As we look to relying increasingly on digital texts for discovery, access, and use of government information, it is worth understanding the issues (and difficulties) in accurately extracting text from a variety of sources. Here is a thirteen page paper that outlines the issues.
- Herceg, Paul M., and Catherine N. Ball, Reliable Electronic Text: The Elusive Prerequisite for a Host of Human Language Technologies, Mitre Technical Report (Mitre, 30 September 2010).
Electronic text is a prerequisite for text-processing applications such as indexing and search, named entity recognition (NER), and machine translation (MT). For example, text that is printed on paper must first be converted to electronic form to make it searchable–typically, by scanning the pages and using Optical Character Recognition (OCR) to create electronic text.
Not all electronic text is created equal, however. Electronic text comes in a wide variety of containers, from Microsoft Office documents to Oracle database records. Electronic text comes in a wide variety of character set encodings, such as Chinese “Big 5” or Unicode UTF-8. Electronic text may be written in any of the world’s languages, including the special sublanguages of blogs, chat and forums. And from the end user’s perspective, even formatting aspects of the electronic text may be important: for example, if the use case is translating a document for a customer, and the customer requires the translated document to be formatted to look like the original.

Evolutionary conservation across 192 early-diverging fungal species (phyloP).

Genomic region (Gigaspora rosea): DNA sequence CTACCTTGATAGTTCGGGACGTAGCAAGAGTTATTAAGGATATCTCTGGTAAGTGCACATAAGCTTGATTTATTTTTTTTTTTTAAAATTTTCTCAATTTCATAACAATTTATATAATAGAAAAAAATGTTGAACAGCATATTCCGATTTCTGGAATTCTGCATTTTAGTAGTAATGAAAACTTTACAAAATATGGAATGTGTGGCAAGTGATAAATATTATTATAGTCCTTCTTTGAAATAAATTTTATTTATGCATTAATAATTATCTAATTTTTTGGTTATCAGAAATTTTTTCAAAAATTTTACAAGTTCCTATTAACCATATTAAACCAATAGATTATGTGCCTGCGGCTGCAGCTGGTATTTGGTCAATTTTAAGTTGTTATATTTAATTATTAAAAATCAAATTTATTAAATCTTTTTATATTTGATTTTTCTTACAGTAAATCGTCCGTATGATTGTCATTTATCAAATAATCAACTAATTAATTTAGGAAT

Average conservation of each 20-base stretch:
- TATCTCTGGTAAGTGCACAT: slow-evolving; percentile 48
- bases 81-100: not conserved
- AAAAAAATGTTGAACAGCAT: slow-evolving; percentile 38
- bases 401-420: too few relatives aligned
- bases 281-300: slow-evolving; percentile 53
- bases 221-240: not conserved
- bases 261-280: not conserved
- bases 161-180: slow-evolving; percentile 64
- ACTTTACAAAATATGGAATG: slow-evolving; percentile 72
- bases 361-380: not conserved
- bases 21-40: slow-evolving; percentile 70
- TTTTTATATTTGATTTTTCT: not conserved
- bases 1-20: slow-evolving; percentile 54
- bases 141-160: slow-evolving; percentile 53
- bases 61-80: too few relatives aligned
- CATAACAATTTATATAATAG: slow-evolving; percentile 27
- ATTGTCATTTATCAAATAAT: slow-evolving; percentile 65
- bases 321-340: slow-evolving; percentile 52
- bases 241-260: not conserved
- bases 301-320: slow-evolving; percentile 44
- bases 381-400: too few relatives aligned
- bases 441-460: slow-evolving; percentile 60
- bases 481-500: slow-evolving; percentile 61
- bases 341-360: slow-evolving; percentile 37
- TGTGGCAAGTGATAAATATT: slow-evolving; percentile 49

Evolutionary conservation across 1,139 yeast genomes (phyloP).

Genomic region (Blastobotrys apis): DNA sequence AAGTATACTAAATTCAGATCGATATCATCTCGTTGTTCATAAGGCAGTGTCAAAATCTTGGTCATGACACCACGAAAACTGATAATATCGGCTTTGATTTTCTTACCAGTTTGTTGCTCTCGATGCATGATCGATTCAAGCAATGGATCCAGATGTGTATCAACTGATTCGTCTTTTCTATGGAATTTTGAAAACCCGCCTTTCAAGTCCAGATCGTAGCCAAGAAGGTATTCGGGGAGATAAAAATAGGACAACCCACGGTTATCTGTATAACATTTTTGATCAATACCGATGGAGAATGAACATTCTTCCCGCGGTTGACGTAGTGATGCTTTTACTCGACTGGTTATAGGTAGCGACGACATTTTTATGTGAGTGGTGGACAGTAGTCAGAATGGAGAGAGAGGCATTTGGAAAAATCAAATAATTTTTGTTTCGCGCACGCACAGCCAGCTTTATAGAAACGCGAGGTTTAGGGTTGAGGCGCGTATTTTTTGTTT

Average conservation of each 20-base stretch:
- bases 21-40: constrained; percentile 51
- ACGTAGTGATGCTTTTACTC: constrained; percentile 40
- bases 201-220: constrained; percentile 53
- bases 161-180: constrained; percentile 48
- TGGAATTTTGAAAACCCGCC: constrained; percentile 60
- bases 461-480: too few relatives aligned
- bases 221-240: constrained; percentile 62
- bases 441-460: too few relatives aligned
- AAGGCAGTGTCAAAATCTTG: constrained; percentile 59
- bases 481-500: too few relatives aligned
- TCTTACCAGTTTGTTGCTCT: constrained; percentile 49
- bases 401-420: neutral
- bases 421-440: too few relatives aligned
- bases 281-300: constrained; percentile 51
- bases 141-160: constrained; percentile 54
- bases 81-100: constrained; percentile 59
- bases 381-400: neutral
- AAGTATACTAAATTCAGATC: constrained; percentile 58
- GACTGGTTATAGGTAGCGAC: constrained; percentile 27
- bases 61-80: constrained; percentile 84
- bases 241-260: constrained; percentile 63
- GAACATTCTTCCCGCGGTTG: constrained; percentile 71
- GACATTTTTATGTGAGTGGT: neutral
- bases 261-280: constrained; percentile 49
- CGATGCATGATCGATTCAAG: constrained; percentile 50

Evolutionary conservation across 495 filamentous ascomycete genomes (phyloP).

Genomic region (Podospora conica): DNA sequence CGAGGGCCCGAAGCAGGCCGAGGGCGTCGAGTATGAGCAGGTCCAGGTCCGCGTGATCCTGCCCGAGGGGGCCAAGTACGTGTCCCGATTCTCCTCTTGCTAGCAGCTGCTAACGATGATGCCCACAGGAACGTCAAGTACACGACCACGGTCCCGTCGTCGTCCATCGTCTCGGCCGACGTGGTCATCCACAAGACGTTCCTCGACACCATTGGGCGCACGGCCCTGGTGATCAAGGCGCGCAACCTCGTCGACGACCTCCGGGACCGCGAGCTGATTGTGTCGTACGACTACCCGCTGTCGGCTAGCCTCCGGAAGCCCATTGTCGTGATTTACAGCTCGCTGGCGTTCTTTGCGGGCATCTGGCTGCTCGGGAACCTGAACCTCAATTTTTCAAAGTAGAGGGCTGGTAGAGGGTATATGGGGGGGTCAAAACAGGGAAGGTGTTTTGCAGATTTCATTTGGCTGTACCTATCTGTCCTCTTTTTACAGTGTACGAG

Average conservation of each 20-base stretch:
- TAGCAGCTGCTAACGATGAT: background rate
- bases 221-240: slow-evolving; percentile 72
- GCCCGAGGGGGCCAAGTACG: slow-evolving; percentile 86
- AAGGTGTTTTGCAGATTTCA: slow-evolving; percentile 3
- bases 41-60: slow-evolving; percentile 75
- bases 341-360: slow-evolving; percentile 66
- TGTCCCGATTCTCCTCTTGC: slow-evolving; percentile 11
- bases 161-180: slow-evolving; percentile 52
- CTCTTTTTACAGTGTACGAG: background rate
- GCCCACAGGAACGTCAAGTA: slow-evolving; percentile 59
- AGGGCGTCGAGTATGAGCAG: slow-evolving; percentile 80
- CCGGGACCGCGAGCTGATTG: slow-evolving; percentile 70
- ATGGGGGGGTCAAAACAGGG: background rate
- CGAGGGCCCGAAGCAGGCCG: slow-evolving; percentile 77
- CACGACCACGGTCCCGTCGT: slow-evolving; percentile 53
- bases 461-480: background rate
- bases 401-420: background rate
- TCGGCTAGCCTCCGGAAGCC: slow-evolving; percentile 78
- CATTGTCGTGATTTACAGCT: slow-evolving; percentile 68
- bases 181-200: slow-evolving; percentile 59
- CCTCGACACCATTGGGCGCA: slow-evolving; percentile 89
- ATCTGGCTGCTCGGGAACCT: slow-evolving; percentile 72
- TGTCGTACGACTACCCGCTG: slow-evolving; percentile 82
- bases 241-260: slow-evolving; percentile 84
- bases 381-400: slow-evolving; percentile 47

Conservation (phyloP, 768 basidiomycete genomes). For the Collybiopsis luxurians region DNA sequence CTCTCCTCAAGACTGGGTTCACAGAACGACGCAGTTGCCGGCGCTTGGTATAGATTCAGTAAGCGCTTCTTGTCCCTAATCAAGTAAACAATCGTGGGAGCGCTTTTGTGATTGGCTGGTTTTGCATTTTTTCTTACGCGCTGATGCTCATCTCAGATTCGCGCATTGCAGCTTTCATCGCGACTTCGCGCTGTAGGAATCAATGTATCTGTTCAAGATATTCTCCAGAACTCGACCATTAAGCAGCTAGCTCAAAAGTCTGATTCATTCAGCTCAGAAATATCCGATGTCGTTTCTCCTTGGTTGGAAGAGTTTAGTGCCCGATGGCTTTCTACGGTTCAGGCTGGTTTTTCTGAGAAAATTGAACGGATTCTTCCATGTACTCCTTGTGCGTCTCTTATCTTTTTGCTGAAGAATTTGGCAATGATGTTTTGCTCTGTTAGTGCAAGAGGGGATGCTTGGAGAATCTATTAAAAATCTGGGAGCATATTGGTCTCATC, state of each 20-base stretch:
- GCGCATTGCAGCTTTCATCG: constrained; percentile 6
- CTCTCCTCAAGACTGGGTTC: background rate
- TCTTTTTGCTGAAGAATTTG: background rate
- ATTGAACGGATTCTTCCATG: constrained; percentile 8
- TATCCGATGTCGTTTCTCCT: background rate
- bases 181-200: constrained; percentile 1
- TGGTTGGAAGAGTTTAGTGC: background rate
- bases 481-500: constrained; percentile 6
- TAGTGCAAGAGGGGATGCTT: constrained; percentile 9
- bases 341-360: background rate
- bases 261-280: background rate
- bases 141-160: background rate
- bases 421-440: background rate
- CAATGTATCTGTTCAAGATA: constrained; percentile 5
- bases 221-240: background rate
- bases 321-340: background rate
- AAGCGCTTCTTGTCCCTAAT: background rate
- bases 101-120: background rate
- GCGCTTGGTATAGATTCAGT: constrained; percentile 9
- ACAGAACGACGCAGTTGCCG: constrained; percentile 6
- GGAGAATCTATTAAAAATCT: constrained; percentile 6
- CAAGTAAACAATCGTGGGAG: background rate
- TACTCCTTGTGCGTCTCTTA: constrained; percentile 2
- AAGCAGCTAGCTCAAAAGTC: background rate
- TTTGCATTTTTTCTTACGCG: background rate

From the application perspective, all aspects of electronic text potentially make a difference. Almost all products are language-specific, and will produce useful results only on supported languages. In terms of file types, some products accept Microsoft Word documents as input, while others may accept only plain text files. Some products may work best if all text is “normalized” to a single character set encoding such as UTF-8.
The purpose of this paper is to explore factors to be considered when trying to match up text-containing files (in a variety of file formats, character set encodings, languages, etc.) with text-processing applications and use cases.
Hat tip to Info Docket!